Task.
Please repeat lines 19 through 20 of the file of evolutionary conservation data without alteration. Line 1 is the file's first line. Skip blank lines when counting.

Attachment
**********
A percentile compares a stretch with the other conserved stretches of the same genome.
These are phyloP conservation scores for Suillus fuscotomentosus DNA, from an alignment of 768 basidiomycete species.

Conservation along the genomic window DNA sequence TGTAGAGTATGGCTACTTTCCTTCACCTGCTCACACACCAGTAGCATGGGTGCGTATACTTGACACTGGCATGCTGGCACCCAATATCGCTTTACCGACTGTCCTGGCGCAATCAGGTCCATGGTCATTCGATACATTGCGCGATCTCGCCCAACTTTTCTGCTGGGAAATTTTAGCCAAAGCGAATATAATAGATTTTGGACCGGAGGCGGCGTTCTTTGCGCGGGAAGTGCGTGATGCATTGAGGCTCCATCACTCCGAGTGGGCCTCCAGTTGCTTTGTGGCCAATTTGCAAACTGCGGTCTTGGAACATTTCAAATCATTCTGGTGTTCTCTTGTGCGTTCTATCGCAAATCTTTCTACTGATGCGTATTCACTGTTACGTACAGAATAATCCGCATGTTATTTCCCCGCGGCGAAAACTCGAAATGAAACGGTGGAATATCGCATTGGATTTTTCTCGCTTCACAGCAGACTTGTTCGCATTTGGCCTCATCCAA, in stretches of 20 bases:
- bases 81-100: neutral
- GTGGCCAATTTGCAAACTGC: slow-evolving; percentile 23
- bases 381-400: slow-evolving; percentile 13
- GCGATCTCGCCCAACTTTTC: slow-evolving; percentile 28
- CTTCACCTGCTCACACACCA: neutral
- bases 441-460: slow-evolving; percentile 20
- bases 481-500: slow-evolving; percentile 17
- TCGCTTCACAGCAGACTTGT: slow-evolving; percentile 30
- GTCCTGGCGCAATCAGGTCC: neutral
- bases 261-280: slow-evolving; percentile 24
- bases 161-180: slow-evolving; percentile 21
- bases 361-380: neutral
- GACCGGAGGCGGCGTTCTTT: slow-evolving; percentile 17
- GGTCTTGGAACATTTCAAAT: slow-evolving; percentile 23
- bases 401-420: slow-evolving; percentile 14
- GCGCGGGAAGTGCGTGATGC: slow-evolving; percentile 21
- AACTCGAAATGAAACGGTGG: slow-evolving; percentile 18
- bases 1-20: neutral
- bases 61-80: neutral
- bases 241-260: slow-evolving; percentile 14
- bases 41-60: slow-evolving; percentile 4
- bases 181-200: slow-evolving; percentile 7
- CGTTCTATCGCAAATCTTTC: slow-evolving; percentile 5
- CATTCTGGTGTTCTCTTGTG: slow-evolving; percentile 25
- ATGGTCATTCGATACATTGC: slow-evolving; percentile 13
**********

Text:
- GCGCGGGAAGTGCGTGATGC: slow-evolving; percentile 21
- AACTCGAAATGAAACGGTGG: slow-evolving; percentile 18